On Friday the dollar was higher against its peers, as growing expectations for a U.S. rate hike by the middle of
the year continued to lend broad support to the greenback.
Several factors lent a broad support to the dollar. On Wednesday New York Federal Reserve President William Dudley said that the timing of the policy will depend on the strength of the economic recovery, thus the rate hike is still possible in June. Several Fed officials also believe the economic outlook is likely to warrant an interest rate hike in June, as Wednesday’s minutes of the Fed’s March meeting showed.
On Thursday the U.S. Department of Labor
reported that the number of individuals filing for initial
jobless benefits last week rose less-than-expected - the news which also gave a boost to the greenback.
EUR/USD dipped 0.51% to one-week lows of 1.0603, even as data earlier showed that French industrial production was flat in February, confounding expectations for a 0.1% downtick. January's figure was revised to a 0.3% rise from a previously estimated increase of 0.4%.
A separate report showed that Spain's industrial production increased at an annualized rate of 0.6% in February after a 0.1% gain in January, whose figure was revised from a previously estimated 0.4% rise.
The British currency was also lower, with GBP/USD sliding 0.48% to 1.4642.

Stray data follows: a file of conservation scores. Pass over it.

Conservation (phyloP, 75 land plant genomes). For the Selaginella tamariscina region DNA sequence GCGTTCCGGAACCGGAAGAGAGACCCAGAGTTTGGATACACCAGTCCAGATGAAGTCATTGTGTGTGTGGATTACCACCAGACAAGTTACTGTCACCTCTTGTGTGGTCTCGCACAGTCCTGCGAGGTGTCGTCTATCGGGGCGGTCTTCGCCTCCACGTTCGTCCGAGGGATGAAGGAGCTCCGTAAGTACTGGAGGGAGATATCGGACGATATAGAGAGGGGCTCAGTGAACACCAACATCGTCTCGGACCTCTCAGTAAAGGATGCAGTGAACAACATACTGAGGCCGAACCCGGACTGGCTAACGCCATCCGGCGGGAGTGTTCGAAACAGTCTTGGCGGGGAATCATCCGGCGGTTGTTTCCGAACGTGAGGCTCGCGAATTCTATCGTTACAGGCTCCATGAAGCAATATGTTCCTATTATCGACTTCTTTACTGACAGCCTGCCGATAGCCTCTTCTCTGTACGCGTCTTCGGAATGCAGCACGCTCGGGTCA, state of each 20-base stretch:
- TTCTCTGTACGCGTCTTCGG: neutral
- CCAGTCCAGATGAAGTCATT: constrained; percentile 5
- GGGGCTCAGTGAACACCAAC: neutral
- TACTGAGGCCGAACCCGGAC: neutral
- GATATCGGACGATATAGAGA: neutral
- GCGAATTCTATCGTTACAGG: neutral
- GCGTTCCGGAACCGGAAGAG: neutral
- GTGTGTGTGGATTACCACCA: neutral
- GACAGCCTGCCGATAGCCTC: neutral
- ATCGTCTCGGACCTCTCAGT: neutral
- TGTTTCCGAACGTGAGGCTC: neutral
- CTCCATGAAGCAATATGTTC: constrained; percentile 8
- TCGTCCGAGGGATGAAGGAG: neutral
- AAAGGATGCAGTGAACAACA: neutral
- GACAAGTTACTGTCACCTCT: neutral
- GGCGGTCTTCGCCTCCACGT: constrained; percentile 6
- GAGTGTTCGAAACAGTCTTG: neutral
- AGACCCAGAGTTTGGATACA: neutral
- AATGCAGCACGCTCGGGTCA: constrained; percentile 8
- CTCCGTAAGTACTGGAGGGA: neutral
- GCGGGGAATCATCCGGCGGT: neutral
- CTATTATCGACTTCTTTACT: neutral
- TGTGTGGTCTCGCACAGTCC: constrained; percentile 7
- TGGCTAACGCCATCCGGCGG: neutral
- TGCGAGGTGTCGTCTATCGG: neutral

The Office for National Statistics said in a report that U.K. manufacturing production rose 0.4% in February, in line with expectations and after a downwardly revised 0.6% decline the previous month.
U.K. manufacturing production rose 1.1% in February on a yearly basis, disappointing expectations for a 1.3% gain.
The report also showed that U.K. industrial production rose 0.1% in February, confounding expectations for a 0.3% increase. Year-on-year, U.K. industrial production ticked up 0.1% in February, less than the expected 0.4% rise.
The dollar was lower against the yen, with USD/JPY sliding 0.20% to 120.34 but higher against the Swiss franc, with USD/CHF up 0.20% to 0.9796.
The commodity-linked Australian, New Zealand and Canadian dollars were broadly weaker, with AUD/USD slipping 0.22% to 0.7674 and NZD/USD falling 0.34% to 0.7541, while USD/CAD rose 0.23% to trade at 1.2608.
Earlier, data indicated that Australia's home loans rose 1.2% in February, disappointing expectations for an increase of 3.0%. January's figure was revised to a 1.7% drop from a previously estimated 3.5% decline.